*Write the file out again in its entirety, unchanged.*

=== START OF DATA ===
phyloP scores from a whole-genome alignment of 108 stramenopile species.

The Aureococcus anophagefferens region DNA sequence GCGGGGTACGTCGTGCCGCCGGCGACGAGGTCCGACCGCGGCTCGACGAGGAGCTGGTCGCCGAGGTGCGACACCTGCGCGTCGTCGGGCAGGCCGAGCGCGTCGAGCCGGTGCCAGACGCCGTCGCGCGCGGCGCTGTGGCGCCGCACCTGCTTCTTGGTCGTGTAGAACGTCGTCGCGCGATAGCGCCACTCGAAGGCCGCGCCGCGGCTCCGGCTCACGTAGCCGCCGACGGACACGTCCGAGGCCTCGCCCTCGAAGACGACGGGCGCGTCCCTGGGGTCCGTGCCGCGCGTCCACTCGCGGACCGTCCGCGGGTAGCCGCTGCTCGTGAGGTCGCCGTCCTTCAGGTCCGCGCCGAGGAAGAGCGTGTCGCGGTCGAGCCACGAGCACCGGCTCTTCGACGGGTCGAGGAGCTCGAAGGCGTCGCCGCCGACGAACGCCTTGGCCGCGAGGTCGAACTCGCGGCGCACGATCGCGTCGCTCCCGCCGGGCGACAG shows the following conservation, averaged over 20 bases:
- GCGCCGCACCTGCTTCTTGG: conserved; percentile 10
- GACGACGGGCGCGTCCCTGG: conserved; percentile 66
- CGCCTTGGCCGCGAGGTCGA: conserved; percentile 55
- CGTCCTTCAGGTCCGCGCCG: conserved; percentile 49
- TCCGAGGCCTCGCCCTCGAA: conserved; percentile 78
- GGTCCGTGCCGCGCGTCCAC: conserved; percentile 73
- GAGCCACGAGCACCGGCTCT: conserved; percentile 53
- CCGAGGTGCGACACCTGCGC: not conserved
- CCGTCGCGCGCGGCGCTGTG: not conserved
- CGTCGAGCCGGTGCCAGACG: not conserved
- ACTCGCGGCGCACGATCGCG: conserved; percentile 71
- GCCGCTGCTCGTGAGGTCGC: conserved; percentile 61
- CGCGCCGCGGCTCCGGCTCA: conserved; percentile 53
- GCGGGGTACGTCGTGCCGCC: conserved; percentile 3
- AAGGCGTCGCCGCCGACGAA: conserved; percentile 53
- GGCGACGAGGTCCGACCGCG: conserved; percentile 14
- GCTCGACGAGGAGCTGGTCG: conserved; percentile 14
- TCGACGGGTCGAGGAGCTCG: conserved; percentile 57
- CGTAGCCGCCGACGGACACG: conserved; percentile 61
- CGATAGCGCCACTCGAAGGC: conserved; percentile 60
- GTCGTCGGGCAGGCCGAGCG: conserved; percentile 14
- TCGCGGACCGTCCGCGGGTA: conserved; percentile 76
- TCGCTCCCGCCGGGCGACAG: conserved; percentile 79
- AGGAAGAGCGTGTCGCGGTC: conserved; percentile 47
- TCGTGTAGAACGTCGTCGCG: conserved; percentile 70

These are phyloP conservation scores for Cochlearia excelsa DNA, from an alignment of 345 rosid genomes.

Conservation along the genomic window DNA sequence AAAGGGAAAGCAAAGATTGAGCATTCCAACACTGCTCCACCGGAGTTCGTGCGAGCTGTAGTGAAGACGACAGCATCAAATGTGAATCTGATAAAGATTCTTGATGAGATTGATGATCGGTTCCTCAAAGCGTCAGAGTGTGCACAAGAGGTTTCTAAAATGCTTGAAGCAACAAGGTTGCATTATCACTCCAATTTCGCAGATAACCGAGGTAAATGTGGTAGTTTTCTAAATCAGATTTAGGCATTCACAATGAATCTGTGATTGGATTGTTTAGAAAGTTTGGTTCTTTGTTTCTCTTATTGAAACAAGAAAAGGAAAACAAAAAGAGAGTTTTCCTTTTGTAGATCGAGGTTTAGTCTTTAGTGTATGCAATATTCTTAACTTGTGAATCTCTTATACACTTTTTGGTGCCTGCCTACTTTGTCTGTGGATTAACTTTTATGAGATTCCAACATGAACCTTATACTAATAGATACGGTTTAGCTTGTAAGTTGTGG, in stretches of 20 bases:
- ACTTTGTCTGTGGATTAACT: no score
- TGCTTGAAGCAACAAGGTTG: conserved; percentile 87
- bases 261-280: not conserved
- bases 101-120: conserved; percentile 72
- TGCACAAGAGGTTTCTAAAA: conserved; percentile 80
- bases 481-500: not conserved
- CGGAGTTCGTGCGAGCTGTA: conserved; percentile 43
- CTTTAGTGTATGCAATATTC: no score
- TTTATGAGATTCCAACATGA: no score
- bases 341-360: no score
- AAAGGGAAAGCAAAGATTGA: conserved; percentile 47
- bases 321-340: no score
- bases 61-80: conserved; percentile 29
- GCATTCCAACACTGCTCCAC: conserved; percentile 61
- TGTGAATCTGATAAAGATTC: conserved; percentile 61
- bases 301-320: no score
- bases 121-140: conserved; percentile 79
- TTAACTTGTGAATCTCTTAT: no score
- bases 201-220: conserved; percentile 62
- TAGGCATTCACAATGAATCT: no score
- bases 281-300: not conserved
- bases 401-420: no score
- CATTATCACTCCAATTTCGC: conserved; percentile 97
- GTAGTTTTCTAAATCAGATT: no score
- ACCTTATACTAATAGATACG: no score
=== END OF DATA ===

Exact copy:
phyloP scores from a whole-genome alignment of 108 stramenopile species.

The Aureococcus anophagefferens region DNA sequence GCGGGGTACGTCGTGCCGCCGGCGACGAGGTCCGACCGCGGCTCGACGAGGAGCTGGTCGCCGAGGTGCGACACCTGCGCGTCGTCGGGCAGGCCGAGCGCGTCGAGCCGGTGCCAGACGCCGTCGCGCGCGGCGCTGTGGCGCCGCACCTGCTTCTTGGTCGTGTAGAACGTCGTCGCGCGATAGCGCCACTCGAAGGCCGCGCCGCGGCTCCGGCTCACGTAGCCGCCGACGGACACGTCCGAGGCCTCGCCCTCGAAGACGACGGGCGCGTCCCTGGGGTCCGTGCCGCGCGTCCACTCGCGGACCGTCCGCGGGTAGCCGCTGCTCGTGAGGTCGCCGTCCTTCAGGTCCGCGCCGAGGAAGAGCGTGTCGCGGTCGAGCCACGAGCACCGGCTCTTCGACGGGTCGAGGAGCTCGAAGGCGTCGCCGCCGACGAACGCCTTGGCCGCGAGGTCGAACTCGCGGCGCACGATCGCGTCGCTCCCGCCGGGCGACAG shows the following conservation, averaged over 20 bases:
- GCGCCGCACCTGCTTCTTGG: conserved; percentile 10
- GACGACGGGCGCGTCCCTGG: conserved; percentile 66
- CGCCTTGGCCGCGAGGTCGA: conserved; percentile 55
- CGTCCTTCAGGTCCGCGCCG: conserved; percentile 49
- TCCGAGGCCTCGCCCTCGAA: conserved; percentile 78
- GGTCCGTGCCGCGCGTCCAC: conserved; percentile 73
- GAGCCACGAGCACCGGCTCT: conserved; percentile 53
- CCGAGGTGCGACACCTGCGC: not conserved
- CCGTCGCGCGCGGCGCTGTG: not conserved
- CGTCGAGCCGGTGCCAGACG: not conserved
- ACTCGCGGCGCACGATCGCG: conserved; percentile 71
- GCCGCTGCTCGTGAGGTCGC: conserved; percentile 61
- CGCGCCGCGGCTCCGGCTCA: conserved; percentile 53
- GCGGGGTACGTCGTGCCGCC: conserved; percentile 3
- AAGGCGTCGCCGCCGACGAA: conserved; percentile 53
- GGCGACGAGGTCCGACCGCG: conserved; percentile 14
- GCTCGACGAGGAGCTGGTCG: conserved; percentile 14
- TCGACGGGTCGAGGAGCTCG: conserved; percentile 57
- CGTAGCCGCCGACGGACACG: conserved; percentile 61
- CGATAGCGCCACTCGAAGGC: conserved; percentile 60
- GTCGTCGGGCAGGCCGAGCG: conserved; percentile 14
- TCGCGGACCGTCCGCGGGTA: conserved; percentile 76
- TCGCTCCCGCCGGGCGACAG: conserved; percentile 79
- AGGAAGAGCGTGTCGCGGTC: conserved; percentile 47
- TCGTGTAGAACGTCGTCGCG: conserved; percentile 70

These are phyloP conservation scores for Cochlearia excelsa DNA, from an alignment of 345 rosid genomes.

Conservation along the genomic window DNA sequence AAAGGGAAAGCAAAGATTGAGCATTCCAACACTGCTCCACCGGAGTTCGTGCGAGCTGTAGTGAAGACGACAGCATCAAATGTGAATCTGATAAAGATTCTTGATGAGATTGATGATCGGTTCCTCAAAGCGTCAGAGTGTGCACAAGAGGTTTCTAAAATGCTTGAAGCAACAAGGTTGCATTATCACTCCAATTTCGCAGATAACCGAGGTAAATGTGGTAGTTTTCTAAATCAGATTTAGGCATTCACAATGAATCTGTGATTGGATTGTTTAGAAAGTTTGGTTCTTTGTTTCTCTTATTGAAACAAGAAAAGGAAAACAAAAAGAGAGTTTTCCTTTTGTAGATCGAGGTTTAGTCTTTAGTGTATGCAATATTCTTAACTTGTGAATCTCTTATACACTTTTTGGTGCCTGCCTACTTTGTCTGTGGATTAACTTTTATGAGATTCCAACATGAACCTTATACTAATAGATACGGTTTAGCTTGTAAGTTGTGG, in stretches of 20 bases:
- ACTTTGTCTGTGGATTAACT: no score
- TGCTTGAAGCAACAAGGTTG: conserved; percentile 87
- bases 261-280: not conserved
- bases 101-120: conserved; percentile 72
- TGCACAAGAGGTTTCTAAAA: conserved; percentile 80
- bases 481-500: not conserved
- CGGAGTTCGTGCGAGCTGTA: conserved; percentile 43
- CTTTAGTGTATGCAATATTC: no score
- TTTATGAGATTCCAACATGA: no score
- bases 341-360: no score
- AAAGGGAAAGCAAAGATTGA: conserved; percentile 47
- bases 321-340: no score
- bases 61-80: conserved; percentile 29
- GCATTCCAACACTGCTCCAC: conserved; percentile 61
- TGTGAATCTGATAAAGATTC: conserved; percentile 61
- bases 301-320: no score
- bases 121-140: conserved; percentile 79
- TTAACTTGTGAATCTCTTAT: no score
- bases 201-220: conserved; percentile 62
- TAGGCATTCACAATGAATCT: no score
- bases 281-300: not conserved
- bases 401-420: no score
- CATTATCACTCCAATTTCGC: conserved; percentile 97
- GTAGTTTTCTAAATCAGATT: no score
- ACCTTATACTAATAGATACG: no score